Professionals gather to focus on concrete
They are focusing on reconstruction work in the wake of natural disasters like the recent earthquake in Chile. They are using the Cement Trust, founded by Bruce Christensen of McMinnville’s Cart-Away Concrete Systems, as their vehicle.
Luke Snell, a senior materials engineer at Western Technologies in Phoenix and chair of the American Concrete Institute, served as keynote speaker at the two-day gathering. He is considered one of the nation’s leading experts on concrete.
Snell said concrete is one of the most widely used building materials in the world. He said about 85 percent of new construction around the world features concrete, an amalgam of cement, sand, gravel and water.
But he said, “Around the world, nobody is inspecting the work. That’s especially true in housing.”
As a result, numerous shoddy buildings may get thrown up in the wake of a disaster — building that simply won’t hold up, rendering them unsafe. To address that, he has founded new ACI chapters in Mongolia, Algeria and Ethiopia, and new concrete certification programs in India, China, Taiwan and Saudi Arabia.
Snell said cement is widely used as a binding agent because it can be economically produced almost anywhere. He described how limestone and clay are combined and subjected to a heating process, the result being a heavy gray powder.
“We start to add water to cement, and there’s a magical process,” he said. “When water and cement react, they start to grow fingers. That’s what is gluing everything together.” The fingers that are grown through the process are what is providing the structure to give the concrete its strength.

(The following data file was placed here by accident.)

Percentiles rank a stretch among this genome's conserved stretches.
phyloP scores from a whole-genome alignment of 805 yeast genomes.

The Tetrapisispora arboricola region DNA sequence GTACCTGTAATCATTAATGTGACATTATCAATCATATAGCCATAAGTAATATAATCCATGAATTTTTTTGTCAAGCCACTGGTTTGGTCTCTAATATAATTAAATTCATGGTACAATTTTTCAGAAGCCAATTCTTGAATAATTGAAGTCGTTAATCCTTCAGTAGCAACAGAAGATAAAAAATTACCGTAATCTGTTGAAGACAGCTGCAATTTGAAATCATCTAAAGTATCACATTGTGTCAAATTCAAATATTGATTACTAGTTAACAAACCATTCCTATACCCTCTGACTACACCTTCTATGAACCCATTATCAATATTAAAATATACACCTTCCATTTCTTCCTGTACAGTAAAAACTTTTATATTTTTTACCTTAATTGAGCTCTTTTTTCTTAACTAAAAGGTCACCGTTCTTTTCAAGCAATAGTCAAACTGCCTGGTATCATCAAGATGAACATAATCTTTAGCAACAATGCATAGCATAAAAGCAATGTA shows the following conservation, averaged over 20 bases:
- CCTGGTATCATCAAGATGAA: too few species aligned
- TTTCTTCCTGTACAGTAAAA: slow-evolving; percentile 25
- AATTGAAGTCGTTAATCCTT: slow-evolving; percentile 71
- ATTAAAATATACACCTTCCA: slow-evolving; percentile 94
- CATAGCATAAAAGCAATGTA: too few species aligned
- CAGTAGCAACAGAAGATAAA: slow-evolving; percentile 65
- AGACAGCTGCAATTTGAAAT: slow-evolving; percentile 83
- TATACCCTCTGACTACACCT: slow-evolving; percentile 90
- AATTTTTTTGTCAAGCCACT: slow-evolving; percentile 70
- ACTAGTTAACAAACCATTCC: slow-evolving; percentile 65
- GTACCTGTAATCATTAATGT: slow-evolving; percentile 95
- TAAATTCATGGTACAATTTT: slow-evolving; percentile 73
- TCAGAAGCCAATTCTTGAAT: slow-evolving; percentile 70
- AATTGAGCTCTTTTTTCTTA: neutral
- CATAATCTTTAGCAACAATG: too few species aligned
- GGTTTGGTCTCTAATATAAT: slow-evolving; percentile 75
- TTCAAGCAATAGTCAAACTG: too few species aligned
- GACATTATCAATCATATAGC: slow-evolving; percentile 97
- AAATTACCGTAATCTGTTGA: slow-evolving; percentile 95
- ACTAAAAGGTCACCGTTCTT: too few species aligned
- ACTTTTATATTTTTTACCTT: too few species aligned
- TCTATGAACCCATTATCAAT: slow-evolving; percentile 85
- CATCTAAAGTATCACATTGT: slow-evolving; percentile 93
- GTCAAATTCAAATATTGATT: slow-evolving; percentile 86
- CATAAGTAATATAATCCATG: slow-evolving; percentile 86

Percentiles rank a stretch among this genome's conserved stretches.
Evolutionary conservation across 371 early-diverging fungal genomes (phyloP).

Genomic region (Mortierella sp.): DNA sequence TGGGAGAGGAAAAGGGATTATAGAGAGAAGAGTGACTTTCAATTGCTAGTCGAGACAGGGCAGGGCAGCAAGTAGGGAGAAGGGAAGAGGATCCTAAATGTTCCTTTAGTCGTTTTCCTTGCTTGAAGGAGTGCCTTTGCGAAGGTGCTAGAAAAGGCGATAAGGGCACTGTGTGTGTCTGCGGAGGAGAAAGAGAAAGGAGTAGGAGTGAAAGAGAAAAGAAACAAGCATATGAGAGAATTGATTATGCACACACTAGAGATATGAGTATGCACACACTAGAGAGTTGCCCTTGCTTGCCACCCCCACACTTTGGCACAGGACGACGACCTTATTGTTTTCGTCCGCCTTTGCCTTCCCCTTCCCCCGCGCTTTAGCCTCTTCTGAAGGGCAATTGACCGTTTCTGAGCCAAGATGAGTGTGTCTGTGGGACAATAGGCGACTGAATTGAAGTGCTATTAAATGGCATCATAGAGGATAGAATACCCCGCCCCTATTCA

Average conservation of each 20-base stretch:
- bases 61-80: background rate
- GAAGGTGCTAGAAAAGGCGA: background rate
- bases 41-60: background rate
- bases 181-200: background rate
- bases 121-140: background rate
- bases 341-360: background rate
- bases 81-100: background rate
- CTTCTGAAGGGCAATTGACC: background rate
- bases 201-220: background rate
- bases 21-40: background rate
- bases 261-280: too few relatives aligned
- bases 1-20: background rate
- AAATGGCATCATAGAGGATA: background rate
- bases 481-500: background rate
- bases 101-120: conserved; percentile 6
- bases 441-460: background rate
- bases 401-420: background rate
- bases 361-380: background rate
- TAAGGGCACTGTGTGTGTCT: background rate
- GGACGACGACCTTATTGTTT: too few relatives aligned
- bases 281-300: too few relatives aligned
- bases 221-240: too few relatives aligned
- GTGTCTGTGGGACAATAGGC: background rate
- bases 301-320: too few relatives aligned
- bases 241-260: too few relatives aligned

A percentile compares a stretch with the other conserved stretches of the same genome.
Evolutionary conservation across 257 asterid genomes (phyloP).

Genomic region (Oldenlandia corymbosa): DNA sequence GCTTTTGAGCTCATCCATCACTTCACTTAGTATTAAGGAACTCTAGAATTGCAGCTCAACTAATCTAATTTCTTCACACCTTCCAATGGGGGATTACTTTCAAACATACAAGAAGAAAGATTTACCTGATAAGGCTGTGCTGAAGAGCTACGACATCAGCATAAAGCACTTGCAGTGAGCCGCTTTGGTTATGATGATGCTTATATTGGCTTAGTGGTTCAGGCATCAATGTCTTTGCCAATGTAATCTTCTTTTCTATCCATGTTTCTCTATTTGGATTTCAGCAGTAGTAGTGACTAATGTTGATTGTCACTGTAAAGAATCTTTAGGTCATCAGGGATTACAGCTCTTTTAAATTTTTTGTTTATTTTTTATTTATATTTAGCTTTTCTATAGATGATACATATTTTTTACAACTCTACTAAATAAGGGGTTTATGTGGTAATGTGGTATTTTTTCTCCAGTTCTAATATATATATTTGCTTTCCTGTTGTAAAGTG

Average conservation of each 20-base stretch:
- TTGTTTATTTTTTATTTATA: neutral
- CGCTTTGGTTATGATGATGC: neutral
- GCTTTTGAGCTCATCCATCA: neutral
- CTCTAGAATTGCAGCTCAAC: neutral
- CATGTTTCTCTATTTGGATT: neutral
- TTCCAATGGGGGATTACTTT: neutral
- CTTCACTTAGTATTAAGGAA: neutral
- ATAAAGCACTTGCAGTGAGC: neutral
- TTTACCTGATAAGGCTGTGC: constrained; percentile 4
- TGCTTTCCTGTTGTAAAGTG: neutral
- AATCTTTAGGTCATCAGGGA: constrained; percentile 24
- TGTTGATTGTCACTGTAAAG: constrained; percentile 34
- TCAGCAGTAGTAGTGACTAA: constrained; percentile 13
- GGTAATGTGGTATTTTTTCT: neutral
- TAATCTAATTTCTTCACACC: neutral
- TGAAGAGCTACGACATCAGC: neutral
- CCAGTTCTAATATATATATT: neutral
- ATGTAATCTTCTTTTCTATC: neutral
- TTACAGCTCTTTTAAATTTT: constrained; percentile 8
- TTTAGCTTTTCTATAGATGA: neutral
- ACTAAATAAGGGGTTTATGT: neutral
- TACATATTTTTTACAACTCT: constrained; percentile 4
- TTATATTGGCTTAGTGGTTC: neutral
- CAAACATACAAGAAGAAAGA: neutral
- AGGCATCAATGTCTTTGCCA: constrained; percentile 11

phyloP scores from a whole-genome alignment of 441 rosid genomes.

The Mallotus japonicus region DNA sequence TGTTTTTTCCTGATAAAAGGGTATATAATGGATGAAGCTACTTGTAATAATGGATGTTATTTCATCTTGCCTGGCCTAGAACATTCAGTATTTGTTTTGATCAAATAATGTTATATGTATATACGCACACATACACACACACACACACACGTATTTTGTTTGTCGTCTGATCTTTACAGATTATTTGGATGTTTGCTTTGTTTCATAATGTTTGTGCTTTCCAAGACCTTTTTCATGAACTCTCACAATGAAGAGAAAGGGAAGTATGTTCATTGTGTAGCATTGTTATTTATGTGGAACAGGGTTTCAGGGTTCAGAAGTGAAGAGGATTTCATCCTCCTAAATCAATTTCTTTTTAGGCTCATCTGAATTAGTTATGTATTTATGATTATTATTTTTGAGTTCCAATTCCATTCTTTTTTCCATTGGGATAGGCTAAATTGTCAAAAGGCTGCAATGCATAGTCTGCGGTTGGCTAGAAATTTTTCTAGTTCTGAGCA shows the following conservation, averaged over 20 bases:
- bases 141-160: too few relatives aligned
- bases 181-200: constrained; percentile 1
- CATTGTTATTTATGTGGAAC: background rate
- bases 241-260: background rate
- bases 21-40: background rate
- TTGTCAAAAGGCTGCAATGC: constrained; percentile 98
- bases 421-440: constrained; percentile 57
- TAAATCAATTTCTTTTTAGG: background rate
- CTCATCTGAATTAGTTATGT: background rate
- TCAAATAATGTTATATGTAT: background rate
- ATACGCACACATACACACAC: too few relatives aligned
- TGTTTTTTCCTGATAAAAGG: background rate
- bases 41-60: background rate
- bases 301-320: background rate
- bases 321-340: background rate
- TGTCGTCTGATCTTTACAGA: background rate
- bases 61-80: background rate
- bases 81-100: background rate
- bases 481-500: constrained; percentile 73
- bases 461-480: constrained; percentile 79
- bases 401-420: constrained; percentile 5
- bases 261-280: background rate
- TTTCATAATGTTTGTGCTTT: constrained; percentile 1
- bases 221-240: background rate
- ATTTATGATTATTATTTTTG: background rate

However, the mix that would produce the maximum strength would be too thick to ever get out of the truck. Additional water must be introduced to make it workable.
But too much water has detrimental effects. That’s especially true in colder climates, where it could take a year for the resulting concrete to fully cure, and still produce a product lacking in strength.
“The amount of water we add determines what we do in the curing process,” Snell said. When enough water is introduced to create a soup-like mixture, structural strength will be very low.
In addition to bad mixes, theft and corruption can pose big problems. If five bags of cement are provided for a rebuilding effort, but three of them are diverted to the black market, it produces the same kind of unsafe and sub-standard result, he said.
Tom Vail, president and co-owner of Cart-Away, said that a century ago, the U.S. was making concrete structure the way the Third World is today — by hand, without scientific quality-assurance controls. “It’s going to take a team effort to make a difference,” he said.
“I see the Concrete Trust as a way to somehow focus attention on a complete solution,” Christensen said. “Start with rock and end with a successful disaster-resistant structure.”
Vail said the symposium went very well, producing a lot of good discussion. “I think we have some very good starting points,” he said.
But he said, “The end result is, nothing is as simple as it looks on the surface. To accomplish what we want to accomplish, it’s going to take a lot of time and effort.”
Vail said the group sees opportunities to test its theories in practice in Haiti and Nigeria. But he said their are lots of barriers, particularly when it comes to language and culture.
He said the Cement Trust will probably have to develop a picture-based manual for concrete-mixing to address the language problem. In Ethiopia alone, he said, more than 80 languages are spoken.